More than half a decade after her first novel, Lahiri is finally back in print, this time with another short-story collection, Unaccustomed Earth.

The length of time between works is likely due to Lahiri’s constant revision of them. In an interview with Jill Owens on, Lahiri says that she had worked on most of the stories in Unaccustomed Earth for several years before publishing them, and that they had been “simmering for two to three years, minimum.”

The writer’s perfectionism is evinced in her well thought out and finely crafted stories.

The title story is in two narratives: Ruma, a young mother who tries to come to terms with her mother’s unexpected death on the operating table, and her father who worries about telling her that he has a new companion.

Ruma’s narrative reads almost like a kind of eulogy: a touching meditation of the past when mother and daughter disagreed and reconciled; when mother and daughter became grandmother and mother respectively; when everything fell into place perfectly until that untimely death.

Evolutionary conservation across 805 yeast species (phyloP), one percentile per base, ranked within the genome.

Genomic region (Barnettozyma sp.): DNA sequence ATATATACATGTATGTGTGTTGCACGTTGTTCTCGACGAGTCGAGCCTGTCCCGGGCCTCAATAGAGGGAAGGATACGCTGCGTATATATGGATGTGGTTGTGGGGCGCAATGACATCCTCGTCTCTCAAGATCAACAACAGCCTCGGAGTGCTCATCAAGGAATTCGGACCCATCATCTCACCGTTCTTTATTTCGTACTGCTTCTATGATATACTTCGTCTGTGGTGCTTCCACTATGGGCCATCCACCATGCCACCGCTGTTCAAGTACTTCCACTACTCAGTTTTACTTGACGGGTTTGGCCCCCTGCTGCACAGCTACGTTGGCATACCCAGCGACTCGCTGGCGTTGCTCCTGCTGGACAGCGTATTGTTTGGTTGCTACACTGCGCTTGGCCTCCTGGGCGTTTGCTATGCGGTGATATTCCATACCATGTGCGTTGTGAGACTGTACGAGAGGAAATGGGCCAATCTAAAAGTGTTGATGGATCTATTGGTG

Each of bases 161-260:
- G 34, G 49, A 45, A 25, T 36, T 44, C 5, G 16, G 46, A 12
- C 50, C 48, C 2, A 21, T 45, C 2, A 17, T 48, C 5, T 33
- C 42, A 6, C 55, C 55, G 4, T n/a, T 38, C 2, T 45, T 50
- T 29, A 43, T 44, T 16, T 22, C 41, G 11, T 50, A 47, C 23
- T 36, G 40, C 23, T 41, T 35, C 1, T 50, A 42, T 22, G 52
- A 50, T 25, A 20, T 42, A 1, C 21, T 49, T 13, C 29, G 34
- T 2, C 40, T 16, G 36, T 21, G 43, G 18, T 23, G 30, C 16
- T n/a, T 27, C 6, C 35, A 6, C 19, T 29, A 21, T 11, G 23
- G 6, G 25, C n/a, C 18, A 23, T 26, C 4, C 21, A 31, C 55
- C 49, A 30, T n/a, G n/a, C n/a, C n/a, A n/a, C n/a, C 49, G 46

It is Lahiri’s careful choice of words and ability to infuse them with emotions touching anyone who has loved and lost that magnifies the melancholy of this story, transforming ordinary grief (if there is such a thing) into extraordinary, tragic sentiments: “There were times Ruma felt closer to her mother in death than she had in life, an intimacy born simply of thinking of her so often, of missing her. But she knew that this was an illusion, a mirage, and that the distance between them was now infinite, unyielding.”

Amidst Ruma’s grief and wonderment, she grapples with the awkward relationship she has with her father and with the void left by the loss of her mother, until she comes to the realisation that, unlike her, her father has moved on.